Former state Senator Jeremy Ring, the only official candidate in the 2018 race to be Florida’s Chief Financial Officer, has just completed a book about his experiences working as a founding member of Yahoo.
Ring said Monday he plans to publish his book this fall.
“We Were Yahoo” will describe how the Silicon Valley-based company changed the world twice, Ring told a couple of dozen supporters who gathered to learn more about him at an appearance at the University Club in downtown Tampa.
“The first time on the way up it pioneered the entire digital information age, and everybody knows that, but on the way down the major missteps of that company allowed Facebook and Google to grow and mature and become the companies that they were,” he said.
Ring said that Yahoo executives twice rejected buying Google before the search engine company had fully blossomed in the early aughts. The second time, he says, Yahoo could have purchased Google for $6 billion, but only offered $3 billion (Shares in Alphabet, the holding company that includes Google, went over the $600 billion mark in April)
Ring says that once the book is published, he “anticipates going on a significant book tour” which should be a nice boost for his candidacy.
Among the functions of Florida’s CFO are carrying out the state’s accounting and auditing functions, investigating fraud, regulating cemeteries and funeral homes, and licensing insurance agents and agencies.
Those aren’t the sexiest issues to campaign on, and one shouldn’t expect to hear Ring drone on about them. Instead, he’s using his candidacy as a platform to discuss a philosophical shift in Florida by creating an “innovation economy.”
“When people in Tallahassee talk about economic development, they’re not thinking about building the next Google, the next Apple. They’re thinking about how do I give X amount of money to create jobs,” he said. “I want to change the entire mindset.”
Among those in attendance included Democratic state Representative Sean Shaw, Hillsborough County Republican County Commission candidate Aakash Patel, and three members of the Tampa City Council: Yolie Capin, Mike Suarez and Harry Cohen, who introduced Ring by saying that while the job of CFO may not be at the top of most voters radar screen, “I beg of everyone else to remember, that it is one of four votes on the Cabinet in the state of Florida, and right now, we don’t have any one of those votes.”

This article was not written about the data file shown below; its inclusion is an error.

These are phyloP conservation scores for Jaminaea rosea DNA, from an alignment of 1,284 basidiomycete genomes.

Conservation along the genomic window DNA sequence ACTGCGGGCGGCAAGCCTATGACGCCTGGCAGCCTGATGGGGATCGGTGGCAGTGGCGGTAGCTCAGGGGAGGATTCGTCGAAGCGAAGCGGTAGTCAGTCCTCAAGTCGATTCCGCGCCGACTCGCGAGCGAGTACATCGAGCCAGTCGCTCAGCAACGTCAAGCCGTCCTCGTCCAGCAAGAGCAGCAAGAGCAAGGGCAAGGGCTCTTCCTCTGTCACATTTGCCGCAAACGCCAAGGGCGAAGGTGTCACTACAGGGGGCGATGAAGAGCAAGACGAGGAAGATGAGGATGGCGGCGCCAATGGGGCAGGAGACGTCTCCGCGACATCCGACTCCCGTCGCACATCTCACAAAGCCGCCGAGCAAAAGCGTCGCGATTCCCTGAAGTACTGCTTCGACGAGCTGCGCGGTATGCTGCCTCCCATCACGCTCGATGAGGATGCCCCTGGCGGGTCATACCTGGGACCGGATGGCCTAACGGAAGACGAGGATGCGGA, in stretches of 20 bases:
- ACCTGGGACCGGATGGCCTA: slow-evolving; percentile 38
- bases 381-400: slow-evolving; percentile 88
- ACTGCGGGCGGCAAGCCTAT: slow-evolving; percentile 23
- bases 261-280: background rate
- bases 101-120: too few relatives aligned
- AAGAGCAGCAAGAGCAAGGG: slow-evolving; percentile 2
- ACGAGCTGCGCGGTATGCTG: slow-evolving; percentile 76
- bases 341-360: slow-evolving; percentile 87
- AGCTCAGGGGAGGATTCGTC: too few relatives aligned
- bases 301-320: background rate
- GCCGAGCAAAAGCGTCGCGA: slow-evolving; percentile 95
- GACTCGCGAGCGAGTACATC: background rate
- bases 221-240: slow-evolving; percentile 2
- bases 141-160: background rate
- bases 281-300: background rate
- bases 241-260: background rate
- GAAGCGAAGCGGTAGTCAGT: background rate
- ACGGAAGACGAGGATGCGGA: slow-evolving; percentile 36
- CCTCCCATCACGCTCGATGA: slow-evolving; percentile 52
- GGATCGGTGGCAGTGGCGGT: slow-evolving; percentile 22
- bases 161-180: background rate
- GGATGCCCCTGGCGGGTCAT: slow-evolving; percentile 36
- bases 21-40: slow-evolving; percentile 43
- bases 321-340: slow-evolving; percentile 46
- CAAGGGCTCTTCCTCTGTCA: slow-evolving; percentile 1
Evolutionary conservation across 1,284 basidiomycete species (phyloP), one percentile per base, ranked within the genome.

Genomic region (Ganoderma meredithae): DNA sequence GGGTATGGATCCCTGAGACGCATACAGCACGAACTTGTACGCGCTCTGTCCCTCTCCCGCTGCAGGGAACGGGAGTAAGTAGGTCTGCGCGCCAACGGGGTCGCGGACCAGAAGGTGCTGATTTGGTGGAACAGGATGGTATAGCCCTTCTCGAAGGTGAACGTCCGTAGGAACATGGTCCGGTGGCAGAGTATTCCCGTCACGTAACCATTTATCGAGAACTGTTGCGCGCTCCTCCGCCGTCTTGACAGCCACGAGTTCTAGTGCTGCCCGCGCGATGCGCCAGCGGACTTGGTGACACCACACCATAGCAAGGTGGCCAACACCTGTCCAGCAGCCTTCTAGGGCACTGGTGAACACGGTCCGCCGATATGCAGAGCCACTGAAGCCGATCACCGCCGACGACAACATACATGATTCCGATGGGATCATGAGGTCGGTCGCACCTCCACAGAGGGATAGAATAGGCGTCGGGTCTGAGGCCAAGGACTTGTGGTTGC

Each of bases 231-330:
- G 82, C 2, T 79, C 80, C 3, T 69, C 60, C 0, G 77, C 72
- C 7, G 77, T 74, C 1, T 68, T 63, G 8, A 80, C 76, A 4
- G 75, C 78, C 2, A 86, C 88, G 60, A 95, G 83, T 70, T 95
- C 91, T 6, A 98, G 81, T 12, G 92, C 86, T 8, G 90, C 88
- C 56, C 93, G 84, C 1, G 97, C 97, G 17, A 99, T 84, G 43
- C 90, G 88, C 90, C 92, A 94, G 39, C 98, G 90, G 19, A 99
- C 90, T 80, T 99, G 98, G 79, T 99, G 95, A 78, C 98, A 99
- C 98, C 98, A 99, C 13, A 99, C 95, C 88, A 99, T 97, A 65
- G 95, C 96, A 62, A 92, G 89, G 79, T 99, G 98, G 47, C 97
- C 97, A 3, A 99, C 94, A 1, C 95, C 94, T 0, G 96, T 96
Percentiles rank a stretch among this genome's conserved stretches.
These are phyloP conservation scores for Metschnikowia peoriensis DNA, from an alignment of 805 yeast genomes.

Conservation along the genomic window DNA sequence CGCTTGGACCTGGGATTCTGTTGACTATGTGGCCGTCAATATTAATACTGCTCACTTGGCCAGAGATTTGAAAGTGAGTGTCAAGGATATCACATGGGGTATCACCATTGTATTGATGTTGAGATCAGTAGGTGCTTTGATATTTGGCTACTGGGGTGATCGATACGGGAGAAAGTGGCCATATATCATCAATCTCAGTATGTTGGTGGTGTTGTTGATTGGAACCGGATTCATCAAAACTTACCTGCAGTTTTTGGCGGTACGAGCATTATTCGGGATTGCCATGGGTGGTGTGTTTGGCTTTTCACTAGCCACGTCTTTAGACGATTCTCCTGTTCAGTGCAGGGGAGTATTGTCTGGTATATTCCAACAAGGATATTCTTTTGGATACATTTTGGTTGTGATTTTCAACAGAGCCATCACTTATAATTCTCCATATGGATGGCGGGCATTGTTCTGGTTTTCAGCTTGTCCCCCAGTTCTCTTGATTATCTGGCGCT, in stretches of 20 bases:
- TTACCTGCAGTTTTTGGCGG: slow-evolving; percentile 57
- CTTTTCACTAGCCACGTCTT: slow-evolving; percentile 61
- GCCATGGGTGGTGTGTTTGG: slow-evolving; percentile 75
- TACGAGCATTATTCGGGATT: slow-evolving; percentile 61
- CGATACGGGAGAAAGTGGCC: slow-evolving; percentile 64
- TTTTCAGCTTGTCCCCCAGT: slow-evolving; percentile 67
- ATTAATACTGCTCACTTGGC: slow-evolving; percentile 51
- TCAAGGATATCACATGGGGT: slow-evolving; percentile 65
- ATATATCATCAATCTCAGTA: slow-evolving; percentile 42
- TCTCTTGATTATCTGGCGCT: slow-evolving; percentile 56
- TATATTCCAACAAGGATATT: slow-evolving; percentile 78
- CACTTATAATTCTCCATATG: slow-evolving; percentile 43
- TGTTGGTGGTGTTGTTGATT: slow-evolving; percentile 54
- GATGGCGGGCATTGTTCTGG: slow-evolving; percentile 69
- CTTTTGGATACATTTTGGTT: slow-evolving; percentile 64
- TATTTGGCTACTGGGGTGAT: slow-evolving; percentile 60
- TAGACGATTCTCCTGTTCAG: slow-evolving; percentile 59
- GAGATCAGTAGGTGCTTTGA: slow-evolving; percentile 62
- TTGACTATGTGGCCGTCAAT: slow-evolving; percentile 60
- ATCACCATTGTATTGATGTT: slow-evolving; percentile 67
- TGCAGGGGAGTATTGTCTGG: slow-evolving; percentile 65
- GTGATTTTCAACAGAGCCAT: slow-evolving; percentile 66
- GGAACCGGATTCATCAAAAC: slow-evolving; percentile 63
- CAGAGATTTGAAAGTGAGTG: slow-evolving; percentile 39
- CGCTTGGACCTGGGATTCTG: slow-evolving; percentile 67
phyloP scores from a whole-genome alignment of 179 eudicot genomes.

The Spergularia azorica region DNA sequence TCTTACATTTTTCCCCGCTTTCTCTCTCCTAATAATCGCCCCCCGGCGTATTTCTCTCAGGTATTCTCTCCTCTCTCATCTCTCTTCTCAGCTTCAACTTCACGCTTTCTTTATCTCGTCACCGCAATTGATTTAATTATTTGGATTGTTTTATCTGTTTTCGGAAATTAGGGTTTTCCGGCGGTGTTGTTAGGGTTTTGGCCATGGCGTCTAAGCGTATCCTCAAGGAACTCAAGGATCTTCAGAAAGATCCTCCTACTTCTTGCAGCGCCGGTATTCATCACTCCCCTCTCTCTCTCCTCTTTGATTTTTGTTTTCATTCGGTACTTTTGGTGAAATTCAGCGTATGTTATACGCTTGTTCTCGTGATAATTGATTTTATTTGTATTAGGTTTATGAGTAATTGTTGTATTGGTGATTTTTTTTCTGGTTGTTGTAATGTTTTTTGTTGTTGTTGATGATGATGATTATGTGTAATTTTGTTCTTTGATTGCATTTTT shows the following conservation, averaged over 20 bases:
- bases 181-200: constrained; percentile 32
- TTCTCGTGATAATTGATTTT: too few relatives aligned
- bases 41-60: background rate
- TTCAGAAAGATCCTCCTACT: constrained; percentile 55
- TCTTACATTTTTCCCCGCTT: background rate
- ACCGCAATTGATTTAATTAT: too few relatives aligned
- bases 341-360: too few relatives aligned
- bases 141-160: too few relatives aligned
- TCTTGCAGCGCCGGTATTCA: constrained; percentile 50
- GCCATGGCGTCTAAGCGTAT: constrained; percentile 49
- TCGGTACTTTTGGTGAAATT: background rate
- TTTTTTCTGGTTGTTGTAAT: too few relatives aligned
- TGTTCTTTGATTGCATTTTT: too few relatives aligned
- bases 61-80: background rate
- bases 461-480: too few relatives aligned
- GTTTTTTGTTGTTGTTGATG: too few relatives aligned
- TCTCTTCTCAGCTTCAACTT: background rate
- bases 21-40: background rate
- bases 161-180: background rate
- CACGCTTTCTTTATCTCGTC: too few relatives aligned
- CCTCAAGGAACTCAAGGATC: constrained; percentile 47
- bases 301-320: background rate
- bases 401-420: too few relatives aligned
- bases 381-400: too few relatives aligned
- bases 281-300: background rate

“A lot of us believe that he will make an excellent addition to the leadership in Tallahassee,” Cohen added.
Although the CFO’s job isn’t really a partisan one, Ring bemoans the fact that it is one. Certainly, his message of attempting to bring Silicon Valley values to Florida is theoretically a universal one among those who want to see the state’s economy diversify.
“How do we bring together great colleges and great ideas that students have, with early stage incubation that is helping in on business planning, executive recruiting, proof of sales, accounting, legal, other governance?” he asked the audience. “How do we find early gap funding? How do we find institutional capital for early funding? How do we create this entire innovation ecosystem?”
Although Ring is a multimillionaire, he said he does not intend on self-funding his campaign. Having said that, he says the question of whether he wins or loses the race won’t come down to money.
The “ask” he made of his supporters on Monday night was that they spread the word about his candidacy.
“Deliver my message to everyone you know,” he said, referring to the fact that Florida is a state with 20 million people, most of whom won’t be thinking about who the next CFO will be until they get the ballot in their hands next summer.
While Republicans have been filing for other cabinet positions over the past couple of weeks, no one has filed to run yet for CFO. Ring attributes that to the fact that Governor Rick Scott is expected soon to select a Republican to fulfill the remaining term of current CFO Jeff Atwater. Atwater was scheduled to leave the job to move on to another position at Florida Atlantic University after the legislative session was completed.
The Florida Legislature returns on Wednesday for a three-day special session, and there is the possibility they could return again before July.